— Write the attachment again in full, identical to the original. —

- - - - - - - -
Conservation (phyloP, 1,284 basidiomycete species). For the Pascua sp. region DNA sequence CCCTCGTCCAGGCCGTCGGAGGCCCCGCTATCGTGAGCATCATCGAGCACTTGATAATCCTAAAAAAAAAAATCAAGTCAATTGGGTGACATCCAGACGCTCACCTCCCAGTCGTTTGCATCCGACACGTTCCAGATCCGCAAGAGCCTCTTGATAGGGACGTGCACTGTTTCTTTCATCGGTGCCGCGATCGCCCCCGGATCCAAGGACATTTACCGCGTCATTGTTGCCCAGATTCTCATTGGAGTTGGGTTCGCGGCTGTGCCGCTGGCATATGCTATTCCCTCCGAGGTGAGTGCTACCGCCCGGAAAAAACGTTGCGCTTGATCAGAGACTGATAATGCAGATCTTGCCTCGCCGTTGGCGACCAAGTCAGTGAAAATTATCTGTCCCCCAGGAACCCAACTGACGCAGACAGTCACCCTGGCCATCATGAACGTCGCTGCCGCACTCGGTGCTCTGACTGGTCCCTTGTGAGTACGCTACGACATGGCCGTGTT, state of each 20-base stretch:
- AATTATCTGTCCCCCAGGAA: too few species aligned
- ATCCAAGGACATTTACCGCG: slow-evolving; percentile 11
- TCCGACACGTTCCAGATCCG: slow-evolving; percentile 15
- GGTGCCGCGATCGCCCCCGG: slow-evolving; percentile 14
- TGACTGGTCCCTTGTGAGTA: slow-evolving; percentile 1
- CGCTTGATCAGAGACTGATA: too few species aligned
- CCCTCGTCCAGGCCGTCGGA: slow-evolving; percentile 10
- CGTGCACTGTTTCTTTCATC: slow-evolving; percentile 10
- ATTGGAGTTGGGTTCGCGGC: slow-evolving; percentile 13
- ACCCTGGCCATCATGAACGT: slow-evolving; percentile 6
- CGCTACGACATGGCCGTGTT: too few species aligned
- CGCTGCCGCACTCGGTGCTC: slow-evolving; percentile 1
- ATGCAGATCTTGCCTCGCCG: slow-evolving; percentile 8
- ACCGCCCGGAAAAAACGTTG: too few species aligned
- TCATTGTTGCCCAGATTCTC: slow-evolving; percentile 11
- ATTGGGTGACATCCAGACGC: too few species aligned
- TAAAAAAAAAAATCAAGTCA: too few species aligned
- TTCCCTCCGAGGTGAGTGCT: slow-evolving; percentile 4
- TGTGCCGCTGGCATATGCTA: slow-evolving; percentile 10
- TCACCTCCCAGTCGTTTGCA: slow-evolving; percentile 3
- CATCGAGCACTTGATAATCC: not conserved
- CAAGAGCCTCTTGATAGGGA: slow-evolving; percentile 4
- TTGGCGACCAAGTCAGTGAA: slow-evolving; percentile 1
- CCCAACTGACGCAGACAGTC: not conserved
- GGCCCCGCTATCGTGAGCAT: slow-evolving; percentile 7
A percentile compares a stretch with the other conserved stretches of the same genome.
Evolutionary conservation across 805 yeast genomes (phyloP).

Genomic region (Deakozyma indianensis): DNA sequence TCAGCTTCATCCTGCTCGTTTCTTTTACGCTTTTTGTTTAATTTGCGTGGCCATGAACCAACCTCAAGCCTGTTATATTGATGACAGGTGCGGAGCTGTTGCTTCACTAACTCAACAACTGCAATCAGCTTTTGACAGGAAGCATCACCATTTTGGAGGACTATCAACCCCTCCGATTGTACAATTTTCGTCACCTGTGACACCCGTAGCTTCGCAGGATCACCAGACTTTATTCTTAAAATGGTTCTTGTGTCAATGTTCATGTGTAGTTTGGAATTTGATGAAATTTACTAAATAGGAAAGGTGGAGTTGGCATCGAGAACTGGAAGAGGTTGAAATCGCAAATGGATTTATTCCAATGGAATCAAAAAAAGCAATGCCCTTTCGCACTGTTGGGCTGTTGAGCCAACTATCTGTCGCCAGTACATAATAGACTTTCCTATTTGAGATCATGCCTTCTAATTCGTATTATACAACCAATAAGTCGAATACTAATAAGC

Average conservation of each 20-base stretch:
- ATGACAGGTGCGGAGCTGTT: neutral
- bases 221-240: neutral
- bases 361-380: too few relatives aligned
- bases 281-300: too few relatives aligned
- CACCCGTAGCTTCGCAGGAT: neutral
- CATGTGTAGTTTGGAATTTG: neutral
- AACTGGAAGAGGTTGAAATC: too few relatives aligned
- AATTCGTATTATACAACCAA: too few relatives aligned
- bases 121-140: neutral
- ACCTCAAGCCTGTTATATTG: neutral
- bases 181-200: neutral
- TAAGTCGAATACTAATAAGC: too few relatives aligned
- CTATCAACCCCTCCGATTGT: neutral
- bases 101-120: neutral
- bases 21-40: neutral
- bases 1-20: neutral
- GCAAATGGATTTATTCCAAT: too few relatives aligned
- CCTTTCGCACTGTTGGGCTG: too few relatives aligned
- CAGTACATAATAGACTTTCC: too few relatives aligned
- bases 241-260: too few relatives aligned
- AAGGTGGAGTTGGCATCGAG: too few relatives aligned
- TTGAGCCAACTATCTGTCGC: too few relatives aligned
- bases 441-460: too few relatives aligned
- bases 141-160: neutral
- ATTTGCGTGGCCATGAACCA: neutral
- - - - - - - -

Conservation (phyloP, 1,284 basidiomycete species). For the Pascua sp. region DNA sequence CCCTCGTCCAGGCCGTCGGAGGCCCCGCTATCGTGAGCATCATCGAGCACTTGATAATCCTAAAAAAAAAAATCAAGTCAATTGGGTGACATCCAGACGCTCACCTCCCAGTCGTTTGCATCCGACACGTTCCAGATCCGCAAGAGCCTCTTGATAGGGACGTGCACTGTTTCTTTCATCGGTGCCGCGATCGCCCCCGGATCCAAGGACATTTACCGCGTCATTGTTGCCCAGATTCTCATTGGAGTTGGGTTCGCGGCTGTGCCGCTGGCATATGCTATTCCCTCCGAGGTGAGTGCTACCGCCCGGAAAAAACGTTGCGCTTGATCAGAGACTGATAATGCAGATCTTGCCTCGCCGTTGGCGACCAAGTCAGTGAAAATTATCTGTCCCCCAGGAACCCAACTGACGCAGACAGTCACCCTGGCCATCATGAACGTCGCTGCCGCACTCGGTGCTCTGACTGGTCCCTTGTGAGTACGCTACGACATGGCCGTGTT, state of each 20-base stretch:
- AATTATCTGTCCCCCAGGAA: too few species aligned
- ATCCAAGGACATTTACCGCG: slow-evolving; percentile 11
- TCCGACACGTTCCAGATCCG: slow-evolving; percentile 15
- GGTGCCGCGATCGCCCCCGG: slow-evolving; percentile 14
- TGACTGGTCCCTTGTGAGTA: slow-evolving; percentile 1
- CGCTTGATCAGAGACTGATA: too few species aligned
- CCCTCGTCCAGGCCGTCGGA: slow-evolving; percentile 10
- CGTGCACTGTTTCTTTCATC: slow-evolving; percentile 10
- ATTGGAGTTGGGTTCGCGGC: slow-evolving; percentile 13
- ACCCTGGCCATCATGAACGT: slow-evolving; percentile 6
- CGCTACGACATGGCCGTGTT: too few species aligned
- CGCTGCCGCACTCGGTGCTC: slow-evolving; percentile 1
- ATGCAGATCTTGCCTCGCCG: slow-evolving; percentile 8
- ACCGCCCGGAAAAAACGTTG: too few species aligned
- TCATTGTTGCCCAGATTCTC: slow-evolving; percentile 11
- ATTGGGTGACATCCAGACGC: too few species aligned
- TAAAAAAAAAAATCAAGTCA: too few species aligned
- TTCCCTCCGAGGTGAGTGCT: slow-evolving; percentile 4
- TGTGCCGCTGGCATATGCTA: slow-evolving; percentile 10
- TCACCTCCCAGTCGTTTGCA: slow-evolving; percentile 3
- CATCGAGCACTTGATAATCC: not conserved
- CAAGAGCCTCTTGATAGGGA: slow-evolving; percentile 4
- TTGGCGACCAAGTCAGTGAA: slow-evolving; percentile 1
- CCCAACTGACGCAGACAGTC: not conserved
- GGCCCCGCTATCGTGAGCAT: slow-evolving; percentile 7
A percentile compares a stretch with the other conserved stretches of the same genome.
Evolutionary conservation across 805 yeast genomes (phyloP).

Genomic region (Deakozyma indianensis): DNA sequence TCAGCTTCATCCTGCTCGTTTCTTTTACGCTTTTTGTTTAATTTGCGTGGCCATGAACCAACCTCAAGCCTGTTATATTGATGACAGGTGCGGAGCTGTTGCTTCACTAACTCAACAACTGCAATCAGCTTTTGACAGGAAGCATCACCATTTTGGAGGACTATCAACCCCTCCGATTGTACAATTTTCGTCACCTGTGACACCCGTAGCTTCGCAGGATCACCAGACTTTATTCTTAAAATGGTTCTTGTGTCAATGTTCATGTGTAGTTTGGAATTTGATGAAATTTACTAAATAGGAAAGGTGGAGTTGGCATCGAGAACTGGAAGAGGTTGAAATCGCAAATGGATTTATTCCAATGGAATCAAAAAAAGCAATGCCCTTTCGCACTGTTGGGCTGTTGAGCCAACTATCTGTCGCCAGTACATAATAGACTTTCCTATTTGAGATCATGCCTTCTAATTCGTATTATACAACCAATAAGTCGAATACTAATAAGC

Average conservation of each 20-base stretch:
- ATGACAGGTGCGGAGCTGTT: neutral
- bases 221-240: neutral
- bases 361-380: too few relatives aligned
- bases 281-300: too few relatives aligned
- CACCCGTAGCTTCGCAGGAT: neutral
- CATGTGTAGTTTGGAATTTG: neutral
- AACTGGAAGAGGTTGAAATC: too few relatives aligned
- AATTCGTATTATACAACCAA: too few relatives aligned
- bases 121-140: neutral
- ACCTCAAGCCTGTTATATTG: neutral
- bases 181-200: neutral
- TAAGTCGAATACTAATAAGC: too few relatives aligned
- CTATCAACCCCTCCGATTGT: neutral
- bases 101-120: neutral
- bases 21-40: neutral
- bases 1-20: neutral
- GCAAATGGATTTATTCCAAT: too few relatives aligned
- CCTTTCGCACTGTTGGGCTG: too few relatives aligned
- CAGTACATAATAGACTTTCC: too few relatives aligned
- bases 241-260: too few relatives aligned
- AAGGTGGAGTTGGCATCGAG: too few relatives aligned
- TTGAGCCAACTATCTGTCGC: too few relatives aligned
- bases 441-460: too few relatives aligned
- bases 141-160: neutral
- ATTTGCGTGGCCATGAACCA: neutral